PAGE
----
Grubhub waives commission fees for restaurants temporarily 

Coronavirus prompts food delivery service to suspend fees for restaurants

As restaurants struggle with business as more Americans eat at home because of the COVID-19 outbreak, delivery service Grubhub announced Friday it would suspend collecting up to $100 million in commissions from independent restaurants across the country.

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Restaurants are already feeling the heat as sales start to decline as more Americans take health officials' advice to “socially distance” themselves from others to halt the spread of the novel coronavirus, which causes COVID-19.

Grubhub announced it would temporarily waive commission fees of up to $100 million for restaurants amid financial impact of COVID-19 on small businesses. (Getty Images). 

Restaurants on third-party delivery services like Grubhub, the parent of food-delivery app Seamless, can pay up to 30 percent in commission fees making it difficult for some mom and pop owned shops to make a profit even without the coronavirus pandemic plaguing sales. Now, with fewer people ordering food, that commission prices cut weigh even more heavily on a restaurant’s bottom line.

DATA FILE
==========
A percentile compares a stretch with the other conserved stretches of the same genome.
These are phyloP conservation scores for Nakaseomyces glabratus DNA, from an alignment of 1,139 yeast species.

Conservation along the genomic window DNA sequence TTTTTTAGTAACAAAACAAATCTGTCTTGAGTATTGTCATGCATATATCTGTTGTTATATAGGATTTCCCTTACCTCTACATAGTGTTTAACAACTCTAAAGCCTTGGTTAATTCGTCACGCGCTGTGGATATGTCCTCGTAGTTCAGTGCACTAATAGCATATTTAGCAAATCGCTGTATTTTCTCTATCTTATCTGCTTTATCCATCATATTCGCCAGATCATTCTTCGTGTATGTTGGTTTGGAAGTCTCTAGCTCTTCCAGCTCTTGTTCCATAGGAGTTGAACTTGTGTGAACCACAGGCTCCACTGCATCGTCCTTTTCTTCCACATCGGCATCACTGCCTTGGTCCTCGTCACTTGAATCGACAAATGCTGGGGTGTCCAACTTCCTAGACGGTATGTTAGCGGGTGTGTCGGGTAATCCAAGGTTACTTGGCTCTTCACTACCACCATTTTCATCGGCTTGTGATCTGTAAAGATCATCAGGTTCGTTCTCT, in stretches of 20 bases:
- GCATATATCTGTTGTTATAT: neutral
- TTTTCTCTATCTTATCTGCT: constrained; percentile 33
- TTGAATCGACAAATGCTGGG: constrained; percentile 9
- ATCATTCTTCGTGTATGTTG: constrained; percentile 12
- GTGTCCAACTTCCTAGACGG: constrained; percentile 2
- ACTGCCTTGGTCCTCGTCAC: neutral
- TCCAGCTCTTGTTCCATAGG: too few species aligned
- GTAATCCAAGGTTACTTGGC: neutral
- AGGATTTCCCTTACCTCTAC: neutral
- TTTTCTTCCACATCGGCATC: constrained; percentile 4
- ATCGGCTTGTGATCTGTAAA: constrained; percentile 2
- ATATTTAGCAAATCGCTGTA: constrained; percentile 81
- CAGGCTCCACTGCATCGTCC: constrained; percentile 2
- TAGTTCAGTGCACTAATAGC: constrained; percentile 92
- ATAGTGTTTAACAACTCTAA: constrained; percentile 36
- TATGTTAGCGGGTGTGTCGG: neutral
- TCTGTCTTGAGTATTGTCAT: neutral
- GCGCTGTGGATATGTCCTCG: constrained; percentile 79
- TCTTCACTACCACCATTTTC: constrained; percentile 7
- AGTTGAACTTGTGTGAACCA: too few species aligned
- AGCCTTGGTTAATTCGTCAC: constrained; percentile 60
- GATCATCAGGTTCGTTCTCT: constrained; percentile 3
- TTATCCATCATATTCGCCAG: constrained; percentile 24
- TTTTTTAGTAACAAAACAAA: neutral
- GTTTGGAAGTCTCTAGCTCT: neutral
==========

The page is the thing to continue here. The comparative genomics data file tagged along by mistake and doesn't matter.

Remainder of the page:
Grubhub’s pledge to temporarily stop collecting commission comes days after food delivery rival Postmates said it would waive commission fees on small businesses in San Francisco when they sign up.

Postmates and a number of other food delivery companies have started offering customers the option to have their food left at their doorstep so they don’t have to be in contact with another person. Grocery app Instacart added a “Leave At My Door” delivery option, and the company said last week it noticed a surged in people utilizing it.

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The flu-like disease caused by the coronavirus has led to the deaths of more than 1,832 people in the United States.

The ongoing fear surrounding the spread of COVID-19 has affected nearly every industry, which is why big companies like Grubhub are doing their part to help smaller businesses.

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“Independent restaurants are the lifeblood of our cities and feed our communities. They have been amazing long-term partners for us, and we wanted to help them in their time of need," Matt Maloney, Grubhub Founder and chief executive officer said in a statement, adding: "Our business is their business, so this was an easy decision for us to make,”

 “Independent restaurants are the lifeblood of our cities and feed our communities."

- Matt Maloney, Chief Executive Officer of Grubhub

Grubhub faced backlash earlier this month for charging restaurants for orders that were never made. And last month, a number of restaurants complained that they had not yet received their money back for the unwarranted fees.

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